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Los Angeles to Oregon: A 5-Day Itinerary

Updated: Feb 24, 2019

View at Crater Lake National Park
Crater Lake National Park

Last June, my three friends and I embarked on a one-week road trip from Los Angeles to Oregon in our rented Jeep Patriot, Cheryl (yes, we named our car). There were an endless amount of sights, to say the least. Similar to California, but utterly different in its own ways, Oregon encompasses an abundance of waterfalls, lakes, mountains, rivers, valleys- you get my point. Although our trip was short, we had the time of our lives (despite those inevitable, brief times of bickering haha) and we were able to witness some serious natural beauty. Here are a few tips and an itinerary to use for your next trip:

Day 1

We intentionally left L.A. on a late Sunday night in order to forego accommodation costs for the night.

1. McArthur-Burney Falls: We arrived here at around 9 a.m. and felt pretty awake after a long night on the road. After parking your car, you'll catch a glimpse of the waterfall. Thereafter, you'll walk for 5-10 minutes down a ramp and reach the bottom of the falls. I'd only previously seen pictures of this spot online, but wow- this waterfall was mesmerizing. The waterfall is wide, unlike typical waterfalls, with vibrant, dark turquoise water beneath it. It is surrounded by luscious green plants, making it a great place for a photo op!

2. Yak's on the 5: Yes, as the name suggests, this quaint restaurant is right along the 5 freeway. This is a great place to stop if you're on the way north. Yak's specializes in unique burgers, and they did not disappoint. It's not surprising that they are a part of Yelp's Top 100 in the nation.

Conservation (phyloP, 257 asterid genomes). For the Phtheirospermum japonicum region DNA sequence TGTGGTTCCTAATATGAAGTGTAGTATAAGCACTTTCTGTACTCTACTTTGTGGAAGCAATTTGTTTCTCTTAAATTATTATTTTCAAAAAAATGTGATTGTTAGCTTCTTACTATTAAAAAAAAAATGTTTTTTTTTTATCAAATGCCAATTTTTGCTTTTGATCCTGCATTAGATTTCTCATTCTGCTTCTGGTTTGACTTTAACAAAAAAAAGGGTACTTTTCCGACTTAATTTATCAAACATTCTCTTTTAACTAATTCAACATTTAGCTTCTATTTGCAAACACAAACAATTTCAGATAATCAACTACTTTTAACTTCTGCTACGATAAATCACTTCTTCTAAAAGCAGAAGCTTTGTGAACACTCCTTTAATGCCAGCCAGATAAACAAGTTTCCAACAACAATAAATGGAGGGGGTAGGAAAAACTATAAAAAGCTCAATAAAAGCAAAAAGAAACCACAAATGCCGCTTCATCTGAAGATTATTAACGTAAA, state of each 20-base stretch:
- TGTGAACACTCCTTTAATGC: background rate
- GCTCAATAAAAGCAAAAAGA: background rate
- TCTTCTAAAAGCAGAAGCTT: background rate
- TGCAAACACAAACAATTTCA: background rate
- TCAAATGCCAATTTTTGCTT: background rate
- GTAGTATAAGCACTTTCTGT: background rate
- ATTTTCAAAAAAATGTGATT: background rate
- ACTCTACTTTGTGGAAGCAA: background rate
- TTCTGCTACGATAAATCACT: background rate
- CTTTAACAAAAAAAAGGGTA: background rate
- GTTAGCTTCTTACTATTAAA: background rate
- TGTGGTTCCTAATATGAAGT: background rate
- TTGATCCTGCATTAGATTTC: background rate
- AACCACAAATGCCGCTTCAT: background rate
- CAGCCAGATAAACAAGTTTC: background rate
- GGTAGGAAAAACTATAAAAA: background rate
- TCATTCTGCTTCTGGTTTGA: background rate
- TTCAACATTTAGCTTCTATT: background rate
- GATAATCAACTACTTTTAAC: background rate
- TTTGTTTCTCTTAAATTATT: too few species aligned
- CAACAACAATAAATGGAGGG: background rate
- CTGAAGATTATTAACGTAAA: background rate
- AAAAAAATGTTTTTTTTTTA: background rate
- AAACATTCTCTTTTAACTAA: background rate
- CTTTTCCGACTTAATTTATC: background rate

3. Crater Lake: After a filling meal, we drove for approximately 3 hours and 30 minutes north to our next destination- Crater Lake National Park. This place was truly postcard worthy. In mid-June, there was still some lingering snow on the ground and along the mountainsides, but the weather was warm enough for us to get away with wearing t-shirts. We had perfect visibility of the lake. The blue water was so clear that it essentially mirrored the hovering clouds and surrounding mountains.

4. Airbnb in Bend

Waterfall at McArthur-Burney Falls
McArthur-Burney Falls

Day 2

In case you were wondering what we had for dinner the previous night and for our second day's breakfast, let me just preface the rest of this blog post by stating that McDonald's is a college student's BFF.

1. Painted Hills: Our first stop was Painted Hills, which makes up one of three units at the John Day Fossil Beds National Monument. The hills displayed streaks of red, yellow, tan, and orange. Its formation began 35 million years ago through a series of volcanic eruptions- crazy, right? My favorite part of the monument was the boardwalk, which is positioned between vibrant red and orange hills. However, overall, I felt a bit underwhelmed and would not suggest visiting this spot unless it's along the way.

2. Rowena Crest: When I initially began following photography influencers on Instagram, I frequently saw posts of Rowena Crest during all seasons- winter, fall, summer, and spring. It had been on my bucket list for the longest time, and I was not disappointed. We began the trek to the top up a windy, scenic road. The viewpoint overlooks a ginormous horseshoe curve along the road, and also overlooks the Columbia River Gorge.

3. Multnomah Falls: This was my second time at Multnomah Falls, but it was still as breathtaking. I'm sure you've all heard of or seen pictures of this famous waterfall. The fall is split between an upper fall and a lower fall, and it's the tallest waterfall in Oregon. This site attracts approximately two million visitors a year, so I'd recommend coming early if you're trying to get the perfect photo op.

4. Airbnb in Portland